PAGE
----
Downing Street has insisted the timetable for the UK's Brexit negotiations will be unaffected by Theresa May’s call for a snap general election.
A spokesman for the Prime Minister said all officials, secretaries of state and ministers in the Cabinet will remain in place, and that the two-year talks with Brussels would continue without delay.
An election on 8 June would fall around 11 weeks after Ms May formally started Brexit negotiations by triggering Article 50.
Tory MPs have said now is the right time to hold an election as French voters will also soon be going to the polls.
But critics of Ms May's proposal warn that by the time the general election is held, almost three months will have passed since the UK triggered Brexit negotiations, which must conclude by 29 March, 2019.
Though the polls suggest anything other than a Conservative majority is unlikely, a change in Government would have a significant impact on the Brexit talks.
The EU official running negotiations, Donald Tusk, also claimed the snap election decision would not derail the Brexit timetable.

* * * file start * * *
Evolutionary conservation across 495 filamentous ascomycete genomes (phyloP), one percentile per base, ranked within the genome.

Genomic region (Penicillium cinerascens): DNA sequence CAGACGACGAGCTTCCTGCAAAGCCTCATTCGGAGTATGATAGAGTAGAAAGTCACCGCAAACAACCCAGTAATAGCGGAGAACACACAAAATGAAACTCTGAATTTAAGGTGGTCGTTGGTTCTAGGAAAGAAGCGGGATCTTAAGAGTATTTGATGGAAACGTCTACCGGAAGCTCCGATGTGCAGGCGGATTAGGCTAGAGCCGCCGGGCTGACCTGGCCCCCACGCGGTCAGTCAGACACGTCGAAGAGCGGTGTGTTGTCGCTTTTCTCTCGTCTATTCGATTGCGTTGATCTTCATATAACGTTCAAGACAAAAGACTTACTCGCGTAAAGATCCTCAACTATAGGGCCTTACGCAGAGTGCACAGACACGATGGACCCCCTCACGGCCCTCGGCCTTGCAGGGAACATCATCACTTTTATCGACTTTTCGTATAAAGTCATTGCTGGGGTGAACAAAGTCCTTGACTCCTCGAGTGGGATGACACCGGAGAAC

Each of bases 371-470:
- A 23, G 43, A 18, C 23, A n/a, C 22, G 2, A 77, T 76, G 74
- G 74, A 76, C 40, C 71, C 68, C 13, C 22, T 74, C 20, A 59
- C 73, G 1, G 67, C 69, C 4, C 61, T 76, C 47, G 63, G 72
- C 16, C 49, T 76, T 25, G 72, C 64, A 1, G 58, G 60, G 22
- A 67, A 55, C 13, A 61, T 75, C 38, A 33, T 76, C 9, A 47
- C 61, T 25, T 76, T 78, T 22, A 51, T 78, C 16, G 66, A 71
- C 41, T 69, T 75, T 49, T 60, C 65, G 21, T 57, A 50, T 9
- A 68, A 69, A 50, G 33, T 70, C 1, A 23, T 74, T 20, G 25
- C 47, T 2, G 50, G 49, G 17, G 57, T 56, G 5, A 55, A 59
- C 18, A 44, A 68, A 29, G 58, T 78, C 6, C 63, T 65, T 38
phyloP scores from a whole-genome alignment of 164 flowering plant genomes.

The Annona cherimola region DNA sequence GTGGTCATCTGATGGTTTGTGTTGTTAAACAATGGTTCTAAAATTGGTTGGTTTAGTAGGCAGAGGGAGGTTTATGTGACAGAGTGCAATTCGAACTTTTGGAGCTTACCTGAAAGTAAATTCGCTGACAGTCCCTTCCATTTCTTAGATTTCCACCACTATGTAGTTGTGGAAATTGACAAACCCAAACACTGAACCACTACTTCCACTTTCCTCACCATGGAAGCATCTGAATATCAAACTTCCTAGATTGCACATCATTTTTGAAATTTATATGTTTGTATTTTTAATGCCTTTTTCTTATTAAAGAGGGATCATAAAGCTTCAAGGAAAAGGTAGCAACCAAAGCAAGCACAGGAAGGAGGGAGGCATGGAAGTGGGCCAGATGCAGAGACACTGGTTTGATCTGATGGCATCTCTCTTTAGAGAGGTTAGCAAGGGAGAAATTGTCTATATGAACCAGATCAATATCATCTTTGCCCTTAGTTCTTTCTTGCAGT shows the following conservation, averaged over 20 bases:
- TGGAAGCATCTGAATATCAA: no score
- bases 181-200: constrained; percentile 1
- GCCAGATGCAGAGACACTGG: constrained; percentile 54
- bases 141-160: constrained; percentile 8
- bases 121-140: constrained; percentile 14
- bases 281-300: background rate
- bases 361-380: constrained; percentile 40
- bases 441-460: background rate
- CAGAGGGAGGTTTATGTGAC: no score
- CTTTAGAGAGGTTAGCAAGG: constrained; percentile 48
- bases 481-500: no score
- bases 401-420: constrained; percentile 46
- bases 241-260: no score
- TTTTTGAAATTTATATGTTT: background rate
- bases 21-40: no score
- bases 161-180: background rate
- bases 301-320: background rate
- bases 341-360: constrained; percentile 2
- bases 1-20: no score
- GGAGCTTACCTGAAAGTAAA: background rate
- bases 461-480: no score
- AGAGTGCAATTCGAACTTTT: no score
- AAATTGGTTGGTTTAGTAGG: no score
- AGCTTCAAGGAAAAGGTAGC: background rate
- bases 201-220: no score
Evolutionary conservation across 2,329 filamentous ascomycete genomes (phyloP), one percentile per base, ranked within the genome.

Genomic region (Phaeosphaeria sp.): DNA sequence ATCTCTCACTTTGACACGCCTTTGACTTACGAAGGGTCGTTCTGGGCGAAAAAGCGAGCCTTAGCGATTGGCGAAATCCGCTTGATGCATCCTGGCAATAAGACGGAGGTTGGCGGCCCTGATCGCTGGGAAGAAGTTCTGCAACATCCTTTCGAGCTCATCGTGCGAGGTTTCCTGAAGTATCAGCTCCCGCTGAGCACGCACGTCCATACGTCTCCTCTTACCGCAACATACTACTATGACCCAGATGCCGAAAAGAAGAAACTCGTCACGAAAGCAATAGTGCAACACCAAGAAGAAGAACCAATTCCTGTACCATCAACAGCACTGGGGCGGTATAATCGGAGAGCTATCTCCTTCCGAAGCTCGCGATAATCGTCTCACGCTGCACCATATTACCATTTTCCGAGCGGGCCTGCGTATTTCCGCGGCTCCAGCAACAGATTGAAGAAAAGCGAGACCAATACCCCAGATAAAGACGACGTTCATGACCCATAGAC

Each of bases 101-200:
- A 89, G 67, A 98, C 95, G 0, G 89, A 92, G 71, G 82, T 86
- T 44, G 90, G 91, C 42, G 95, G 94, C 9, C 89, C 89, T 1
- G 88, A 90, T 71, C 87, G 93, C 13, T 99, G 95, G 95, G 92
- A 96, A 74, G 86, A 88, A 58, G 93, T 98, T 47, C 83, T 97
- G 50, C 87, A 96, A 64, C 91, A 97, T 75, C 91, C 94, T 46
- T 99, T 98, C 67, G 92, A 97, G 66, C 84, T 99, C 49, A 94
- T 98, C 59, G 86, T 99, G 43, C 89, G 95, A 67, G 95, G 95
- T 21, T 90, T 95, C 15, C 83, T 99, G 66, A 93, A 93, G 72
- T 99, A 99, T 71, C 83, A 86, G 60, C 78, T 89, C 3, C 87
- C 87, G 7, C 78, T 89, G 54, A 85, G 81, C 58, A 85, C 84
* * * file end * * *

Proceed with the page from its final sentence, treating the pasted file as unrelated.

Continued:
He said he had a "good" phone conversation with Ms May, while comparing the development to an Alfred Hitchcock thriller.
"It was Hitchcock who directed Brexit: first an earthquake and the tension rises," the European Council President tweeted, referring to remark widely attributed to the British-born Hollywood film-maker that a good movie "should start with an earthquake and be followed by rising tension".
Ms May said uncertainty and disunity over Brexit were the reasons for calling for a snap vote.
She has repeatedly ruled out calling an early election since Ms May took office in July.
But she said on Tuesday she had "reluctantly" changed her mind.
"We need a general election and we need one now," she said.
"The negotiations with the European Union will reach their most difficult stage in the run-up to the next scheduled election.
"Division in Westminster will risk our ability to make a success of Brexit and it will cause damaging uncertainty and instability to the country.”
She said that "our opponents believe that because the Government's majority is so small, our resolve will weaken and that they can force us to change course" on leaving the EU.
"They are wrong," she said. "They underestimate our determination to get the job done and I am not prepared to let them endanger the security of millions of working people across the country."Reuse content